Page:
"Pennsylvania Game Commission Executive Director Carl G. Roe today announced that the U.S. Fish and Wildlife Service is beginning a review of scientific and commercial information to determine the status of the endangered eastern cougar, the first review the Service has done since publishing a recovery plan in 1982.
"As part of the process, the USFWS has requested that anyone wishing to submit information regarding the eastern cougar may do so by writing to: Eastern Cougar, Northeast Regional Office, U.S. Fish and Wildlife Service, 300 Westgate Center Drive, Hadley, MA 01035. Comments also may be submitted via e-mail to EasternCougar@fws.gov.
"Information must be received for the state review by the USFWS by March 30, although the Service will continue to accept new information about eastern cougars at any time.
"The USFWS placed the eastern cougar on the List of Endangered and Threatened Wildlife in 1973. The last known Pennsylvania native mountain lion was killed in Berks County in 1874." ...
"As part of the review, the USFWS is seeking information on the status of the eastern cougar in the 21 states -- from Maine to South Carolina and westward from Michigan to Tennessee -- where the Endangered Species Act protects it. Lacking definitive evidence of the species' existence, the Service has presumed the eastern cougar to be extinct. According to the USFWS, it is improbable that a small cougar population persisted in the eastern states for over a century. Most of the confirmed cougar records since 1950 (animals killed, good quality photos/videos, genetic evidence) are known to be escapes of captive origin. There may be thousands of captive cougars in the eastern United States.
"'An important part of the Service's review will be to compile the best available scientific evidence and objectively assess whether the eastern cougar is truly extinct,' said Mark McCollough, endangered species biologist in the Service's Northeast Region. McCollough and other Service staff will prepare the status review.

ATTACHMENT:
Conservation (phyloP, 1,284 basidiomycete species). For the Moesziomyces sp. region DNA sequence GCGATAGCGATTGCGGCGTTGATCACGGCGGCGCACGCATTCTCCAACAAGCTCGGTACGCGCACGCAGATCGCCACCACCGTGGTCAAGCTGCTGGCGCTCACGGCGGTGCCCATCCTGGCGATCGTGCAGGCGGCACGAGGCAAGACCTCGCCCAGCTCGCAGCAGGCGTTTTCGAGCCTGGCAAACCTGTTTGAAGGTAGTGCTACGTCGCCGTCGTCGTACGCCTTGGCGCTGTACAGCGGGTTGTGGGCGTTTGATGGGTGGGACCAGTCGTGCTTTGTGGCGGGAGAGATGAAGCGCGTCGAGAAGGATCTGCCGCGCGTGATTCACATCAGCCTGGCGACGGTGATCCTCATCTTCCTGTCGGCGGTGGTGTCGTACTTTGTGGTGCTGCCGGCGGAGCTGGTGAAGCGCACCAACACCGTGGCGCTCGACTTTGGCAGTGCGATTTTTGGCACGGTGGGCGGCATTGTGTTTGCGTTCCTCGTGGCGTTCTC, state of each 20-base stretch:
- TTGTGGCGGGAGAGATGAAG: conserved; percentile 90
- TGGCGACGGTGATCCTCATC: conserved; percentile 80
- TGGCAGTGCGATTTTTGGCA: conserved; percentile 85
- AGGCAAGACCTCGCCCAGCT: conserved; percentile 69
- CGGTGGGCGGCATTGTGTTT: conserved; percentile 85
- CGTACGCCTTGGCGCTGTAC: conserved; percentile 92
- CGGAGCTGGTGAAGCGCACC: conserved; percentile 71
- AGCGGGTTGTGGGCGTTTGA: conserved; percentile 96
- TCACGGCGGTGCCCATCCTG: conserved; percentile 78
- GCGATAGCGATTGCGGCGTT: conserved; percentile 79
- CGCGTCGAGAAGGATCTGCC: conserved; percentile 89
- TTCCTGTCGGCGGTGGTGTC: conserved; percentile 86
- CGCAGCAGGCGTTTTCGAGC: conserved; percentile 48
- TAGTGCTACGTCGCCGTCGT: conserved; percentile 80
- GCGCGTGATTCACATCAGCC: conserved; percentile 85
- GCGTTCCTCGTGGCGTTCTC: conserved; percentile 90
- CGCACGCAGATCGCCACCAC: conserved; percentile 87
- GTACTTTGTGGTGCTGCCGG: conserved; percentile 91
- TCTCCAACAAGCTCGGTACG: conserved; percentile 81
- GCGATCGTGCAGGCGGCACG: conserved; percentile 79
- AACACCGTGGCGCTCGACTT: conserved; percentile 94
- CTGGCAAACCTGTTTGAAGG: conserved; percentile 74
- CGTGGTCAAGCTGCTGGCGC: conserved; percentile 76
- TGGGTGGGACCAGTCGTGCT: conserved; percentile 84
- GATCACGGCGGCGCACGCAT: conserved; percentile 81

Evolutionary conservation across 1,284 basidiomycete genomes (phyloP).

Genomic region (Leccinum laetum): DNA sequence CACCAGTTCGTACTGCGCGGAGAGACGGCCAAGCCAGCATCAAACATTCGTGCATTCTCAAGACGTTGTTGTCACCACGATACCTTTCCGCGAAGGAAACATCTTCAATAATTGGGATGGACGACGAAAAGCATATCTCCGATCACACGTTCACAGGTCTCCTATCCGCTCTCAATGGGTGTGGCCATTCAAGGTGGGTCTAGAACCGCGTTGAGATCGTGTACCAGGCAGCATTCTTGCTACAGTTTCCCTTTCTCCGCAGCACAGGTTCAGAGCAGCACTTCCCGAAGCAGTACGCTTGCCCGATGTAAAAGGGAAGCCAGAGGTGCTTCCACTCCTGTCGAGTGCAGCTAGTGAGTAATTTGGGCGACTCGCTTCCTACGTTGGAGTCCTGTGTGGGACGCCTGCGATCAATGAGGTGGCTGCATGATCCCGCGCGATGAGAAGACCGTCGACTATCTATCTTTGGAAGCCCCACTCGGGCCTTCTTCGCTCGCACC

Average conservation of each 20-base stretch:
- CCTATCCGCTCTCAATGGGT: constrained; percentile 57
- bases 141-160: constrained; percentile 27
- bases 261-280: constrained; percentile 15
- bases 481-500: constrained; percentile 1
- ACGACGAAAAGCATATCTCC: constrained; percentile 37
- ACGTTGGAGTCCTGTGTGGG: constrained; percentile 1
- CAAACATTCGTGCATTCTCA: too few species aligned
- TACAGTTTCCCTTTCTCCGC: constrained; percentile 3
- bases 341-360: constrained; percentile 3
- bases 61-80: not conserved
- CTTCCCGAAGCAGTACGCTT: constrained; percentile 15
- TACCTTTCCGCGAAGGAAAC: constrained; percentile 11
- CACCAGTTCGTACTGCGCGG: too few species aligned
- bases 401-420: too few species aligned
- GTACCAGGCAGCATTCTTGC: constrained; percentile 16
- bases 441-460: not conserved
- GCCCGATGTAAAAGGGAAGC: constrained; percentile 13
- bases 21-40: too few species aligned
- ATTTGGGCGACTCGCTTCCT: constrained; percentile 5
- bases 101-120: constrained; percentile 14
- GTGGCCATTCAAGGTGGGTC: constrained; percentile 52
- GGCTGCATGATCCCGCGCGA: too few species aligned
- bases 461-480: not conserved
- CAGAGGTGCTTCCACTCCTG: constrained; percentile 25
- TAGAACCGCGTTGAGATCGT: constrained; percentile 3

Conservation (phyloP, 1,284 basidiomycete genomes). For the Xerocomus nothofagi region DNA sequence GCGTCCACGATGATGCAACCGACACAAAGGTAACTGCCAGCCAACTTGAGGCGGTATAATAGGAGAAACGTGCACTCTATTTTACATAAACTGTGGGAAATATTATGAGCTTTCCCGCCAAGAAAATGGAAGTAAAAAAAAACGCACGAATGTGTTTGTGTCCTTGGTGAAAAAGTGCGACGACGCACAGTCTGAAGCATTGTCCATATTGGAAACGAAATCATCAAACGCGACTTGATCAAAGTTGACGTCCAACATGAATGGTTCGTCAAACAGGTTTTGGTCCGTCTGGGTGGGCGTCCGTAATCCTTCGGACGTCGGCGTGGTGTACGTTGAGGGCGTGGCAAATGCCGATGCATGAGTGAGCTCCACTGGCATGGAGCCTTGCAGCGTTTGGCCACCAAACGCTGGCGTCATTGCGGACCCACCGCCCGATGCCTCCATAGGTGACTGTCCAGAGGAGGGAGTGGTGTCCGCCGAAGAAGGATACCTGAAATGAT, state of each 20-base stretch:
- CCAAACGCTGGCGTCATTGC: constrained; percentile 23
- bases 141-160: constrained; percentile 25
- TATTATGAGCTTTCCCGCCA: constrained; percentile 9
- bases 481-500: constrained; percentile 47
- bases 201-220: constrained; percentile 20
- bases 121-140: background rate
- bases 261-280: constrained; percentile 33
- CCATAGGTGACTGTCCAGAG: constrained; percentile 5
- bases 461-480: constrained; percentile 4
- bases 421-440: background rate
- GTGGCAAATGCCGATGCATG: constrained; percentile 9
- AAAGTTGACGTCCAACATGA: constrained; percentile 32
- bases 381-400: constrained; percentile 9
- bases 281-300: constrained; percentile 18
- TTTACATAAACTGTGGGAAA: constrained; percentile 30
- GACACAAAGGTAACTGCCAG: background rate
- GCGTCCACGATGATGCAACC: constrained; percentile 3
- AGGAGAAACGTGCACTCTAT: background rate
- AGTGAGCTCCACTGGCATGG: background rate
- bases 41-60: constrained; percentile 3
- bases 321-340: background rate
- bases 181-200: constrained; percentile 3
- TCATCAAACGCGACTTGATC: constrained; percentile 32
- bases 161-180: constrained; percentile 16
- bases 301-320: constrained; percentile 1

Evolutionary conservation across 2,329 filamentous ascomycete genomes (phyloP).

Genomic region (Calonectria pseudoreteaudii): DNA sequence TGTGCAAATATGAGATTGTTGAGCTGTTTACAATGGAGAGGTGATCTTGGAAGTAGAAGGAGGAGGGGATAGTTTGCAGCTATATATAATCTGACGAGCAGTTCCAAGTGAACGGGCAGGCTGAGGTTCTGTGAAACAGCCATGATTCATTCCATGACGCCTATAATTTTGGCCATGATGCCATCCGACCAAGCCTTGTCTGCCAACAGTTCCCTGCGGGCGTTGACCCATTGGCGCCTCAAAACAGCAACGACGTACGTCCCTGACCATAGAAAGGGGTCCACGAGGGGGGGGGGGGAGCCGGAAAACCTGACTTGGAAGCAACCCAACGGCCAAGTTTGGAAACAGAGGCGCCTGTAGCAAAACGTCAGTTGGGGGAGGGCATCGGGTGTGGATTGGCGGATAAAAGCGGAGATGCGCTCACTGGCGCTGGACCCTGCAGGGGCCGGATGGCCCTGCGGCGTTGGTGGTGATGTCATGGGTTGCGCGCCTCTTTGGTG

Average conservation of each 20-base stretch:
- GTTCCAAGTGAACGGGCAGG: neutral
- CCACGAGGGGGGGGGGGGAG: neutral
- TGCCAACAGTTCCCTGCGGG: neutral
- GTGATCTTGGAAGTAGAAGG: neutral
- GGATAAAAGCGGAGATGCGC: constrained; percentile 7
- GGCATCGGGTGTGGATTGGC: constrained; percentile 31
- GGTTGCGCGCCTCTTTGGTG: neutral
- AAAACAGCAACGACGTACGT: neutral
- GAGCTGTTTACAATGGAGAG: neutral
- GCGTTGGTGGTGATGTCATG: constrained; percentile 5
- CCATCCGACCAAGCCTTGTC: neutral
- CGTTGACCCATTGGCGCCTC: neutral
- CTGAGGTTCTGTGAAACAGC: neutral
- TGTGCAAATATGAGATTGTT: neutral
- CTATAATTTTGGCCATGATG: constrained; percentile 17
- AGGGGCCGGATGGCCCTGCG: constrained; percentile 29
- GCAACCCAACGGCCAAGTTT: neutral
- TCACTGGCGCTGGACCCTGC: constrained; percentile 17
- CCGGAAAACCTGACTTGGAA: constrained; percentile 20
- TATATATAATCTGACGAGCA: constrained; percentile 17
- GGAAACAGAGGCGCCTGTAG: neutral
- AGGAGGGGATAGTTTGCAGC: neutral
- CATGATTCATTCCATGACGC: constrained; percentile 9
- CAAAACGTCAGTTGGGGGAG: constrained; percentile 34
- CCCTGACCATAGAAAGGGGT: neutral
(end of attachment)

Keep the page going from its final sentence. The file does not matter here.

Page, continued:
"The Service announced the eastern cougar status review in the 'Federal Register' on Jan. 29. To assist with the review, the Service contacted state fish and wildlife agencies in states and Canadian provinces where the cougar is thought to have lived and requested information related to cougar status, protection, threats, laws about captivity, and habitats where cougars could persist.
"The Endangered Species Act requires a review every five years of all protected species. However, limited resources and higher priorities have postponed the review for the Eastern cougar until now.
"For additional information on the eastern cougar, see http://www.fws.gov/northeast/ECougar.
"Information on the USFWS' endangered species program may be found at http://www.fws.gov/endangered.
"To be certain, Roe stressed that this review process is not an effort to introduce mountain lions into Pennsylvania.
"'The Game Commission has long been opposed to any initiative -- public or private -- to reintroduce mountain lions into the Commonwealth,' Roe said. 'Such a reintroduction effort would not be feasible in the state, and would not be something acceptable to most citizens, given that there are few areas of the Commonwealth without established communities. Also, such introductions, given the human population density, would not be in the best interest of the animals released.
"'However, over the years, mountain lion sightings have been reported throughout the state. The overwhelming majority of cases we investigate are proven to be mistaken identity based on examination of tracks, photos or other physical evidence,' Roe said. 'Some cases are inconclusive.
"'And, while some believe mountain lions exist in the wilds of Pennsylvania, we have no conclusive evidence to support such views. However, if someone does encounter a mountain lion, the most logical explanation would be that the animal escaped from or was released by someone who either legally or illegally brought the animal into Pennsylvania.'
"To demonstrate his point, Roe noted that the agency has prosecuted individuals for illegal possession on mountain lions and other exotic wildlife in recent years. In 2002, a 24-year-old Dauphin County resident, was found guilty of illegally possessing a western cougar, and was ordered to pay a $300 fine." ...
"'While state law permits Pennsylvanians to possess certain exotic animals, the law also requires that such individuals adhere to specific permit and caging regulations established by the Game Commission in order to ensure public health and safety, as well as the animal's health and welfare.' Roe noted that the agency also has received reports of other exotic animals being found throughout Pennsylvania, such as a binturong found on a Beaver County family's porch in 2002; an African serval, resembling a small cheetah, which had been illegally possessed and escaped from its Pittsburgh owner several times before being confiscated in 2001; and two wallabies that escaped from their owners in Ambler in 2001."
Labels: eastern cougar